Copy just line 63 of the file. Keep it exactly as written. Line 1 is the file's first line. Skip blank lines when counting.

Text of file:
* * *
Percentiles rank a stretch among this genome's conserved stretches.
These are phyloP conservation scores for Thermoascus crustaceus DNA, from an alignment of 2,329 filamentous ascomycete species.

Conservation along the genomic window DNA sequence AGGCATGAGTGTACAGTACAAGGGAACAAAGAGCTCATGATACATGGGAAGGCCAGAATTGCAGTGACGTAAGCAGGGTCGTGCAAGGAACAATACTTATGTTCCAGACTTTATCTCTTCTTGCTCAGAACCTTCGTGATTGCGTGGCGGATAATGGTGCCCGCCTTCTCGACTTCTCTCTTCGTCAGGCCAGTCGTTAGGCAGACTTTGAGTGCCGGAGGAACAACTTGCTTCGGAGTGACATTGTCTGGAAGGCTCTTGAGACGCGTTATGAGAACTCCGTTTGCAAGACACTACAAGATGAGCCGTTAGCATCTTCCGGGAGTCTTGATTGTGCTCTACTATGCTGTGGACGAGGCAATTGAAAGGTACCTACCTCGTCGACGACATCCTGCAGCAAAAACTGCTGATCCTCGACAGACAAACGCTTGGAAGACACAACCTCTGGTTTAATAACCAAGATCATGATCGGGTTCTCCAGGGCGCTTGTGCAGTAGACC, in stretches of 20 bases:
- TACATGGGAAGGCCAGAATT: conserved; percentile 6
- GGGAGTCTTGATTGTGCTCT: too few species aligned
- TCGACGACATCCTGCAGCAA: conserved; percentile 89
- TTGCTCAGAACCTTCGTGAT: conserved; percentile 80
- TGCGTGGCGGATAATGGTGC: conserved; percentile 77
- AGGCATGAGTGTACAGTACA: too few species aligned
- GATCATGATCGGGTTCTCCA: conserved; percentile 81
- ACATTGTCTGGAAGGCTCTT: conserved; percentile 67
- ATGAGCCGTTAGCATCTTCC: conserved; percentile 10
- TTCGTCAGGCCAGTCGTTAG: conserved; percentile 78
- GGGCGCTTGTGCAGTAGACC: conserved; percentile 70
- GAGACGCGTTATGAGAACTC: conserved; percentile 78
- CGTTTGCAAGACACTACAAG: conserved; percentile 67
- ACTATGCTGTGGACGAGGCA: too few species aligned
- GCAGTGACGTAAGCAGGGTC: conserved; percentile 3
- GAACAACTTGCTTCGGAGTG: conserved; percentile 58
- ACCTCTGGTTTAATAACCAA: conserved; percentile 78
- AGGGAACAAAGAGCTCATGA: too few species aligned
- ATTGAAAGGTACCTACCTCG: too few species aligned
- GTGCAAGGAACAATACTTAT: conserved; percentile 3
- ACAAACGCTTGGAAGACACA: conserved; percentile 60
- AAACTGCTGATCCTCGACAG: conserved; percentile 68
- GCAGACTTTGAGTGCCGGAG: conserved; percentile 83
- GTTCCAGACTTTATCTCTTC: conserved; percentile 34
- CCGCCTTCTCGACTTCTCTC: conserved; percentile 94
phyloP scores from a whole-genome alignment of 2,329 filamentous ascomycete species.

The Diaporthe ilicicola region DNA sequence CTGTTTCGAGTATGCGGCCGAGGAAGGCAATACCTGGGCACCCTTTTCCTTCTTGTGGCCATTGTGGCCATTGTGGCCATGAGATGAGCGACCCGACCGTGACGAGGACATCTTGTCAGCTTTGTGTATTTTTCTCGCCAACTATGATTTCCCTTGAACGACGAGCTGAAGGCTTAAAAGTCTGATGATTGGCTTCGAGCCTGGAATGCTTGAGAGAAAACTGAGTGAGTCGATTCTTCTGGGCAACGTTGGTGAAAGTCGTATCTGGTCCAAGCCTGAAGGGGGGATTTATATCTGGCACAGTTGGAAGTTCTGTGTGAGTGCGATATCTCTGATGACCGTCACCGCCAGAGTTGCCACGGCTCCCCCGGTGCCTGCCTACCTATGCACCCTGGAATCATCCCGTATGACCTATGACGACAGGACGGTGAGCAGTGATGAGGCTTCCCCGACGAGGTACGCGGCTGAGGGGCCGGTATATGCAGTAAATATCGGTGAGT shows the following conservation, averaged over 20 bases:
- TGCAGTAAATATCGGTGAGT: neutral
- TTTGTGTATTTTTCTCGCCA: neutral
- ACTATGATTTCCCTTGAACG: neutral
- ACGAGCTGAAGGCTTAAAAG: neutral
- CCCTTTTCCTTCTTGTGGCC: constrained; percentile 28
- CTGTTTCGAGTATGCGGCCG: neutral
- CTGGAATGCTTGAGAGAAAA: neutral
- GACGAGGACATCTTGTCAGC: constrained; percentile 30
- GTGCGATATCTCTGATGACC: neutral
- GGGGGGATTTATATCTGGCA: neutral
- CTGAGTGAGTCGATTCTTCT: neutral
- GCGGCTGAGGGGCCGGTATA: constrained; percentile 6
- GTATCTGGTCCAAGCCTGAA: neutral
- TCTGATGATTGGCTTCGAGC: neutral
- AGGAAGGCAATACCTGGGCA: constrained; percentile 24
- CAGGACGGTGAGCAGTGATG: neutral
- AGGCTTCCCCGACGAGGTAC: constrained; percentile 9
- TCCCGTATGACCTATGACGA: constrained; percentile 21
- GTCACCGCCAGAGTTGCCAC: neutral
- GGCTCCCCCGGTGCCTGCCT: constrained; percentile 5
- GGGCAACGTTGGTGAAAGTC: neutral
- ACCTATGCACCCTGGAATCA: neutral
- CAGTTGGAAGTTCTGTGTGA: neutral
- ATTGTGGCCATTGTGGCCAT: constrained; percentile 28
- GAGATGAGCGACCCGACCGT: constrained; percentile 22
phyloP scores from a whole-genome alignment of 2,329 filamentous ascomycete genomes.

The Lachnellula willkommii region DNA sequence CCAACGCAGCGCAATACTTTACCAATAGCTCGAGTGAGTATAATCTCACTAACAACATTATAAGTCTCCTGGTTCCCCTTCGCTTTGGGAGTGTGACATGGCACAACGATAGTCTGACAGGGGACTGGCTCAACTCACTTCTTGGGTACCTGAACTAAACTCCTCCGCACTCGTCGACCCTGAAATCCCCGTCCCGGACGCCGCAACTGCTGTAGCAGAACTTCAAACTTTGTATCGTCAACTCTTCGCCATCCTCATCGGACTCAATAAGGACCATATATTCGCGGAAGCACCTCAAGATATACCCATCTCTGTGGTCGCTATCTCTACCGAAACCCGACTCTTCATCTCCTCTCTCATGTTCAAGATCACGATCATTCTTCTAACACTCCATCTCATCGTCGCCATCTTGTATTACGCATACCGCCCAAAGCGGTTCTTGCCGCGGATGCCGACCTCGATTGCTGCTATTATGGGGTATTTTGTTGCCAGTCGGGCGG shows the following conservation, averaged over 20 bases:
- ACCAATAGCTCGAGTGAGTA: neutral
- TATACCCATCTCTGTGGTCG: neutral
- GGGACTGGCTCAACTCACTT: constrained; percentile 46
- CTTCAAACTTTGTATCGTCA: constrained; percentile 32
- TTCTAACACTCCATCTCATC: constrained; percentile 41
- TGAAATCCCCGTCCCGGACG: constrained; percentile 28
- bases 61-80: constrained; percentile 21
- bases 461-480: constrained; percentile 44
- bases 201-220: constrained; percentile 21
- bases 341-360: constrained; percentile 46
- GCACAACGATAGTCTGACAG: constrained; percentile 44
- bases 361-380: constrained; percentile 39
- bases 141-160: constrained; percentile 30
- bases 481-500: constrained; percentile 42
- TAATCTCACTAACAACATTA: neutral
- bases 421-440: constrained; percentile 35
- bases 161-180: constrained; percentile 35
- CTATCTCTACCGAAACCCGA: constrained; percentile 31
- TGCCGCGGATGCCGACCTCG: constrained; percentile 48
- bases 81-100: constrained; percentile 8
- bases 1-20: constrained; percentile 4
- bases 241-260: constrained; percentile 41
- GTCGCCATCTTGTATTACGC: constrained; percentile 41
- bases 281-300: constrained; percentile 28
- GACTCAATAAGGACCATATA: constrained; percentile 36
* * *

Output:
- TGAAATCCCCGTCCCGGACG: constrained; percentile 28